Cyber-crime victims may be liable under new laws
Brokers have been urged to read up on changes to the Privacy Act that may see businesses liable for data breaches. We speak to Andrew Miers of HWL Ebsworth Lawyers for details on the amendments and how they can impact your commercial clients.
Video transcript below:
Donna Sawyer, Insurance Business Online
Donna Sawyer: Recent changes to the Privacy Act are the biggest in 20 years and corporations are relying on brokers to ensure they are protected for cyber crime. Andrew Miers of HWL Ebsworth Lawyers says the legislative amendments have given the Privacy Commissioner additional powers which could have serious repercussions for companies in the event of a data breach.
Andrew Miers, HWL Ebsworth Lawyers
Andrew Miers: If the Privacy Commissioner forms the view that you have engaged in a serious or repeated interference with privacy then there is obviously the potential for the Commissioner now when these amendments come into effect to seek a civil penalty and as an example of how that might work, we just saw earlier this year the UK Information Commissioner, which is the equivalent of our Privacy Commissioner levy a £250,000 fine on Sony for the cyber hacking incident that occurred a couple of years ago. So the UK Commissioner found that Sony had not had adequate security measures in place to protect against that breach and as a result was in breach of its legal obligations and therefore the fine was levied and we could see something similar in Australia. Some of the types of scenarios where there might be a serious or repeated interference with privacy include where a company didn’t have adequate security in place, measures in place and that a cyber hacker has been able to get in as a result.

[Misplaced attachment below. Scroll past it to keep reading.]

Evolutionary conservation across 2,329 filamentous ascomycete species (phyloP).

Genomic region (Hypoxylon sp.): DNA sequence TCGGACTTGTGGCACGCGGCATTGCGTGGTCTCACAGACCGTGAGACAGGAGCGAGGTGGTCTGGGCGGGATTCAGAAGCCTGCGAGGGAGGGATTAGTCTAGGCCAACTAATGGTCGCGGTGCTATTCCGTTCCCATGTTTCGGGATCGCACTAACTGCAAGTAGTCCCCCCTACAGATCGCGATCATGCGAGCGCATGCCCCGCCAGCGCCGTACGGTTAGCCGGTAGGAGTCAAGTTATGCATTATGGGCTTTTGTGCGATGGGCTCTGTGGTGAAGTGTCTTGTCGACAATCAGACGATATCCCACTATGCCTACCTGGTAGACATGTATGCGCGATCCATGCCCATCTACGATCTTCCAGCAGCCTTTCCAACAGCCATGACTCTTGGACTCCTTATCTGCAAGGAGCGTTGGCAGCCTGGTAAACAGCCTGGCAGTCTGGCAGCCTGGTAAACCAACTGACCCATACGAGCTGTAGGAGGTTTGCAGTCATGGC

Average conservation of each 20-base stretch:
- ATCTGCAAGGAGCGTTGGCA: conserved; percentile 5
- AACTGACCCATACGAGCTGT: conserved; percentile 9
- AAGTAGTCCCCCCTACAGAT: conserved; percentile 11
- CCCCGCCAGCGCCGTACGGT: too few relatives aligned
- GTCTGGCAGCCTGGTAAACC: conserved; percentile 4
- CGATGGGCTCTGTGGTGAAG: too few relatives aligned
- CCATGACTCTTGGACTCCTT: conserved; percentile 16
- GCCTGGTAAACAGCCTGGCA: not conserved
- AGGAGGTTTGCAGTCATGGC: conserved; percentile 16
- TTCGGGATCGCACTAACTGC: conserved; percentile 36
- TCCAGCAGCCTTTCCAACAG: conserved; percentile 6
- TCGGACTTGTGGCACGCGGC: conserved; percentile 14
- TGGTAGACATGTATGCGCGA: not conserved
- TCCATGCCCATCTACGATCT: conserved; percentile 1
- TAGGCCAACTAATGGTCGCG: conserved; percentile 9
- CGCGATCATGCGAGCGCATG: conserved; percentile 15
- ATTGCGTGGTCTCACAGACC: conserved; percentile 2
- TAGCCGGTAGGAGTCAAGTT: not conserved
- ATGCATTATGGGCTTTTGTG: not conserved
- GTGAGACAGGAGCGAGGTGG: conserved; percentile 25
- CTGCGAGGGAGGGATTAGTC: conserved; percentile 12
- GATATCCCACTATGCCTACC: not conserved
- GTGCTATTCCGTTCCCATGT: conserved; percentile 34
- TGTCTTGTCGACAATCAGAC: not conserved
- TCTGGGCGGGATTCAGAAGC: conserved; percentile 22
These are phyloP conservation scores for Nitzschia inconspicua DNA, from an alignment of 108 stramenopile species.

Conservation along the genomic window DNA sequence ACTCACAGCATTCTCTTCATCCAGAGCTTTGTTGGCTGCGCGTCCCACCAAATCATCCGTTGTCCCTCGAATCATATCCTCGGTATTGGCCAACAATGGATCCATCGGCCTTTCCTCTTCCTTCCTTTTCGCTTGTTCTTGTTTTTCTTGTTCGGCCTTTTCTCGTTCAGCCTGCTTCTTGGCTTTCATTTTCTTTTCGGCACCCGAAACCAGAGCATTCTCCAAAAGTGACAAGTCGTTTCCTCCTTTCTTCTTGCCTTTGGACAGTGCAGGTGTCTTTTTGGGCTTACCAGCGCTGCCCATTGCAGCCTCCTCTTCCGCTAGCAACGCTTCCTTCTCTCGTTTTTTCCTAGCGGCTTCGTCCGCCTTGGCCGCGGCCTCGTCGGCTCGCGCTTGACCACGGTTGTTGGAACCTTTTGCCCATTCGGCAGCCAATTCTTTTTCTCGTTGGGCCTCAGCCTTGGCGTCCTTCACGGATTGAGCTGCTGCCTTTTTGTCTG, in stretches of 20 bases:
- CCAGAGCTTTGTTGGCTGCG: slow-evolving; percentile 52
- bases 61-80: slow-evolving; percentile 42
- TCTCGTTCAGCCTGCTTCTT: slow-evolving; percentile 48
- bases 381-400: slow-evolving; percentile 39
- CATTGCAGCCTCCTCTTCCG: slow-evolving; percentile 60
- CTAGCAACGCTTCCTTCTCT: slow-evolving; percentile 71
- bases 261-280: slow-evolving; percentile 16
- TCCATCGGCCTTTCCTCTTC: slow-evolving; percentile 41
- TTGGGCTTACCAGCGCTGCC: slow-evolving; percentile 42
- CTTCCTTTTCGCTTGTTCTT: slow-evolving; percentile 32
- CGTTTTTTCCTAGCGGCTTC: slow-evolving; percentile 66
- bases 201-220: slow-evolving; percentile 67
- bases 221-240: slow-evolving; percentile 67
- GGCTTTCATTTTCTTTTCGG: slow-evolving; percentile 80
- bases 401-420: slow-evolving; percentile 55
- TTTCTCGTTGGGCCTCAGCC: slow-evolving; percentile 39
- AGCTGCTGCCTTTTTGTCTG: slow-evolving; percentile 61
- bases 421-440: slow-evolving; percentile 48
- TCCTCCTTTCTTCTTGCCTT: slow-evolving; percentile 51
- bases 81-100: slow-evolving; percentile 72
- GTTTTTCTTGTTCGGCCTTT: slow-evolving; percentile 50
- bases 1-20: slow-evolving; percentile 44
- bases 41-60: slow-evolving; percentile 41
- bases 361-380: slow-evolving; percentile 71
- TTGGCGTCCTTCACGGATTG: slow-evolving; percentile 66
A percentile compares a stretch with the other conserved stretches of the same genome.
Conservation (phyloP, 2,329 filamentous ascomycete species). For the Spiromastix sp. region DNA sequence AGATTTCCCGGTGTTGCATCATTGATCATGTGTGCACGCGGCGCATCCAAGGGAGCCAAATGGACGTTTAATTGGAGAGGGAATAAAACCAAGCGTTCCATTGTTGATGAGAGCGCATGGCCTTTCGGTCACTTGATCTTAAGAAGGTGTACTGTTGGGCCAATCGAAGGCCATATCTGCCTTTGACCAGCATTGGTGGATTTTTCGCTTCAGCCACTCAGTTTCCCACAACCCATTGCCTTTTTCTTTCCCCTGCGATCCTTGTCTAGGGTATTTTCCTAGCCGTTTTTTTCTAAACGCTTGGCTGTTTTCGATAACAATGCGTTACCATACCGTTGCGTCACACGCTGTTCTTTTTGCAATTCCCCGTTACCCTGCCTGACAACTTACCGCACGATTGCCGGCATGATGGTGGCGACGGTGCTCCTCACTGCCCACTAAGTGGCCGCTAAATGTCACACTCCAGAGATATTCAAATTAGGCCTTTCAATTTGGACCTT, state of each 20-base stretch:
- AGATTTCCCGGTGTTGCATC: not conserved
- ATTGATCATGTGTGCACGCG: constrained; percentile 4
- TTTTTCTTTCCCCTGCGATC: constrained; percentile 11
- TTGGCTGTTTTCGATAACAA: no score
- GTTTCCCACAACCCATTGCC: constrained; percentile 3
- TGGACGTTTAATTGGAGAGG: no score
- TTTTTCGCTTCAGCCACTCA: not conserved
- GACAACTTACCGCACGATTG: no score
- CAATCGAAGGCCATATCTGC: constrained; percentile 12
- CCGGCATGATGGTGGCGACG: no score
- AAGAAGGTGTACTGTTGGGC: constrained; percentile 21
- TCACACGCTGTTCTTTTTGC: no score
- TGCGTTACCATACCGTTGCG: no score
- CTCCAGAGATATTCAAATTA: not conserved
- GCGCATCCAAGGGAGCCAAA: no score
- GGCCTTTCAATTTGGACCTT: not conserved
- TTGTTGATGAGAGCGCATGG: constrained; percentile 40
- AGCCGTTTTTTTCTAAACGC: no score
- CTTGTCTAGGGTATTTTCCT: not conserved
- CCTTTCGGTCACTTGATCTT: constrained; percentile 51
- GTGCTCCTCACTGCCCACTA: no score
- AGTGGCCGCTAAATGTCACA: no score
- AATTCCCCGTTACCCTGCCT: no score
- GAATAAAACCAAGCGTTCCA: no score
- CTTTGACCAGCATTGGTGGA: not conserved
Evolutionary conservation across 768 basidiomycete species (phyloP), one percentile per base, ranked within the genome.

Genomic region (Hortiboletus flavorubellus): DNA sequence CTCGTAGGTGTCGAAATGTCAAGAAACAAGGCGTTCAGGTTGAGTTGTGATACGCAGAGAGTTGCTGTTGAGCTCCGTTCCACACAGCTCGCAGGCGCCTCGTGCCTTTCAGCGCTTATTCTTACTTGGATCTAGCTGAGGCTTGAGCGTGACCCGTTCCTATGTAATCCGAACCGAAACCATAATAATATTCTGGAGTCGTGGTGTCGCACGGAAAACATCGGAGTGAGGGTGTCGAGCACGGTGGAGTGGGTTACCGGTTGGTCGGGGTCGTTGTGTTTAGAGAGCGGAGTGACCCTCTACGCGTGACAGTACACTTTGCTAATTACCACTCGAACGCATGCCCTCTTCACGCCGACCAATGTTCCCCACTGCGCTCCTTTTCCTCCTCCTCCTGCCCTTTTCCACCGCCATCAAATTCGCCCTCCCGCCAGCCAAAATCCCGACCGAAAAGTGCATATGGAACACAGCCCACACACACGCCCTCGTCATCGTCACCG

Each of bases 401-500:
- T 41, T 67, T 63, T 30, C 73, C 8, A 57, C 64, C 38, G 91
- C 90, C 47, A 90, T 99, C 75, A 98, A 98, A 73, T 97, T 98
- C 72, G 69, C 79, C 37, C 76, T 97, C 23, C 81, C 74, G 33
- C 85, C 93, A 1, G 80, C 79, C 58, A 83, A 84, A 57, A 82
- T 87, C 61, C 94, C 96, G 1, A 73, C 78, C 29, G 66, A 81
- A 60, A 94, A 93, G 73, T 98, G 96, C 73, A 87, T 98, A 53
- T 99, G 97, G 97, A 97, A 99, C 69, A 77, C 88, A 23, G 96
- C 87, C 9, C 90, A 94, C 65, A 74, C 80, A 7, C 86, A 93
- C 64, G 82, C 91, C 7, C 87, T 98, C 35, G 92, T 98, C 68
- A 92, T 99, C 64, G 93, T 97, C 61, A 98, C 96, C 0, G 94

Donna Sawyer: He says the incidents of cyber crime related data breaches are rising, including damaging attacks on small businesses.
Andrew Miers: Obviously it’s a growing threat not only in Australia, but around the world as more and more businesses have a greater online presence and so we are seeing regular reports in the press of cyber crime incidents and no doubt there are numerous others that never even go reported. We saw you know the most recent high profile one affecting an Australian entity was last week with the ABC having its website hacked and the user names and passwords of individuals were compromised. What we are also seeing is an increasing prevalence of small businesses being attacked by cyber crime threats and so we have seen instances of what’s called ransom wear incidents, where a cyber hacker basically hacks into a business’s website and either installs a virus or shuts down the website and demands payment of a ransom in order to either unlock, give the password to unlock or you know and get the website back up and running.
Donna Sawyer: Andrew Miers says the insurance industry has a critical role to play in educating their commercial clients on effective risk management strategies.
Andrew Miers: The insurance industry both insurance brokers when they are trying to place business on behalf of their clients and also insurers when they are underwriting a risk, they are going to be asking potential policy holders some of the hard questions about what security measures they have in place, what privacy compliance measures they have in place and they are going to want to have answers to those questions before they are willing to insure a particular business. And so when asking those questions, they are actually performing a role in educating the business sector and in encouraging privacy compliance and adequate security measures to minimise risk in this area.
Donna Sawyer: This is Donna Sawyer reporting for Insurance Business Online.